Perversely enough it has been thanks largely to Covid that Australian golf clubs have seen near record number of new members joining up this year.
With many activities restricted playing golf was seen by many as one of the best means of getting outdoors and away from daily stress and constraints.
A new report shows more than 42,000 people joined golf clubs in the 10 months to the end of October. The task at hand now is to learn the lessons of why they are playing golf, and to keep them engaged.
In its latest report “New member demand … The impact of Covid-19”, Golf Australia confirms the increase represents a surge in new membership demand of 126 per cent nationally – despite the lengthy Covid-19 shutdown in metropolitan Melbourne – and is on track for a five per cent overall annual rise, which would represent the best such number since 1989.
Golf Australia’s general manager of golf development David Gallichio was optimistic about the findings and the encouraging immediate results for Australian clubs and facilities, but highlighted the “critical” need for the industry to sustain the long-term interest.
“The numbers themselves are important right now,” Gallichio said.
“But what is paramount for the game’s future is for us to ensure the retention of the new members and players by extrapolating the data and taking those lessons to our clubs and facilities.”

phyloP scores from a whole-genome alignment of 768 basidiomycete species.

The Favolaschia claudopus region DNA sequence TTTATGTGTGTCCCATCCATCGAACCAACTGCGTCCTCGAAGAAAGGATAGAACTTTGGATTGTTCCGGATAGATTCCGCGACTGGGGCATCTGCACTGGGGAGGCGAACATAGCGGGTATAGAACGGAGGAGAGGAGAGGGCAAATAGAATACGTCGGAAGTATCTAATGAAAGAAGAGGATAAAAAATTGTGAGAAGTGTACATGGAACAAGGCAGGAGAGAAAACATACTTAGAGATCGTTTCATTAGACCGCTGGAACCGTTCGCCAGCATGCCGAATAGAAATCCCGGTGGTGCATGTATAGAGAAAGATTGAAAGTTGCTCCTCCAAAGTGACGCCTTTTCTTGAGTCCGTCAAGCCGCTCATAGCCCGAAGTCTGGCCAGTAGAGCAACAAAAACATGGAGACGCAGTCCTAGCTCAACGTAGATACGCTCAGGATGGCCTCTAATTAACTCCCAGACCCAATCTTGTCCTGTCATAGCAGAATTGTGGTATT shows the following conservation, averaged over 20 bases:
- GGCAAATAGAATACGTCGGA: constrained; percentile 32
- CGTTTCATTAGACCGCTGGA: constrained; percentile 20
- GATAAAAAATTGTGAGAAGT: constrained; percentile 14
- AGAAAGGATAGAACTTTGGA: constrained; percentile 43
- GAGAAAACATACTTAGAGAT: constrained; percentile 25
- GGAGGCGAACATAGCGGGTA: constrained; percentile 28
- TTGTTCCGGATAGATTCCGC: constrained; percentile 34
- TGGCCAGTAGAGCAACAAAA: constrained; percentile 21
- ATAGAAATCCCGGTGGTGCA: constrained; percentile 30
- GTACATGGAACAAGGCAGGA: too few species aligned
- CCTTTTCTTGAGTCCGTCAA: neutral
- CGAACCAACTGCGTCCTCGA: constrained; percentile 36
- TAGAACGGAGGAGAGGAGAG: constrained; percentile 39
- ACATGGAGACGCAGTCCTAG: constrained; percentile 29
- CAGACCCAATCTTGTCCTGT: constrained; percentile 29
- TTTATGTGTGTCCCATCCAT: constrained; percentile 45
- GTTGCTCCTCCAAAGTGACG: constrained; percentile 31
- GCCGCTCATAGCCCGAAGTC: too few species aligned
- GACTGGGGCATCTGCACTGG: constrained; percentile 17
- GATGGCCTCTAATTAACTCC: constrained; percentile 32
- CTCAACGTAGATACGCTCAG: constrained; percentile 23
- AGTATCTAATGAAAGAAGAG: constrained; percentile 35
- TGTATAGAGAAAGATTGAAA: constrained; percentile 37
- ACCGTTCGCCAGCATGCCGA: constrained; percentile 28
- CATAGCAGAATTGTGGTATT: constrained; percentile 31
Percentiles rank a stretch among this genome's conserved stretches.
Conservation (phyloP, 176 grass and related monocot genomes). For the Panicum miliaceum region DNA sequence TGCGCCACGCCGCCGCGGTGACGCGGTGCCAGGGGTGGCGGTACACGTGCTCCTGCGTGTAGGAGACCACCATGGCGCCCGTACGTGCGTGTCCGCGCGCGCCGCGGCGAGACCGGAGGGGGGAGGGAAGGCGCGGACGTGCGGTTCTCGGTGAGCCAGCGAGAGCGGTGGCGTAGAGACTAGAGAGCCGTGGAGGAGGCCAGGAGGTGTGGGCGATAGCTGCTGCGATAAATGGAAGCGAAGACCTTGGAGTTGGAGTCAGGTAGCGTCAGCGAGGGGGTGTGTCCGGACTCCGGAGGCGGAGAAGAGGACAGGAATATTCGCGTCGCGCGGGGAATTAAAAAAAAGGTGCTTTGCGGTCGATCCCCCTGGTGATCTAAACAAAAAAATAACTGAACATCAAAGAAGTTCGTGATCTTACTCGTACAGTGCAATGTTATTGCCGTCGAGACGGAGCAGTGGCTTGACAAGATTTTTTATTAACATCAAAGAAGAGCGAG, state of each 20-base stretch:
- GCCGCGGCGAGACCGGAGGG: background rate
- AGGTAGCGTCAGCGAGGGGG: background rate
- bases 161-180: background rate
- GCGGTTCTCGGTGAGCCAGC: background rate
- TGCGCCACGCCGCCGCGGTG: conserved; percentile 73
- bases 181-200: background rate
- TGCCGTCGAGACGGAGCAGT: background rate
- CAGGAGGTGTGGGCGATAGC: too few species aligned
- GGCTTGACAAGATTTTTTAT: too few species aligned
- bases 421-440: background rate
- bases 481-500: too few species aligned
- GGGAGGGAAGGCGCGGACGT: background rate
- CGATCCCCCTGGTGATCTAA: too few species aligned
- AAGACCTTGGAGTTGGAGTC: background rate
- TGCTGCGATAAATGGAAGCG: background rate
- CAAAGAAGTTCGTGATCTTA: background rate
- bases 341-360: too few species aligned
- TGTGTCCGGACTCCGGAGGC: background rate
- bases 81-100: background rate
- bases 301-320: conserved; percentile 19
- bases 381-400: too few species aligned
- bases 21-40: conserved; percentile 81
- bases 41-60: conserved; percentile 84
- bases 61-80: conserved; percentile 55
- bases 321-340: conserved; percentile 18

The strongest growth has been among males aged 20-49 with almost 75 per cent of male membership growth from that cohort.
Male membership growth has represented 88 per cent of the total surge and it is women aged 50+ who have been responsible for more than 56 per cent of the female growth.
Gallichio said the research also pointed to the different ways new members were using their clubs.
In the corresponding six-month period in 2019, new members played 64 per cent of their golf at weekends.
“This year’s newcomers have switched that up to the point that only 56 per cent are playing across weekends,” Gallichio said.
And we’ve been excited to see a 133 per cent spike in new members in regional areas this year (to the end of October), too.
“These are just some of the lessons we have to take on as an industry to ensure that new members get the most value from their investment and continue long-term.”
Additionally, GA and the PGA have worked closely to begin development of a “membership attraction and retention” toolkit for clubs, facilities and PGA members, helping them to capitalise on this uncommon growth.
The Australian Golf Industry Council is fully invested in the initiatives with all member organisations to offer similar education packages to help their members deliver positive outcomes.
Rounds growth has also continued.
The report reveals that year-to-date October data (excluding Victoria) shows rounds eight per cent up on 2019 – and 22 per cent in the months May to October.
For this latter period, male and female rounds demand is up by 22 and 20 per cent, respectively.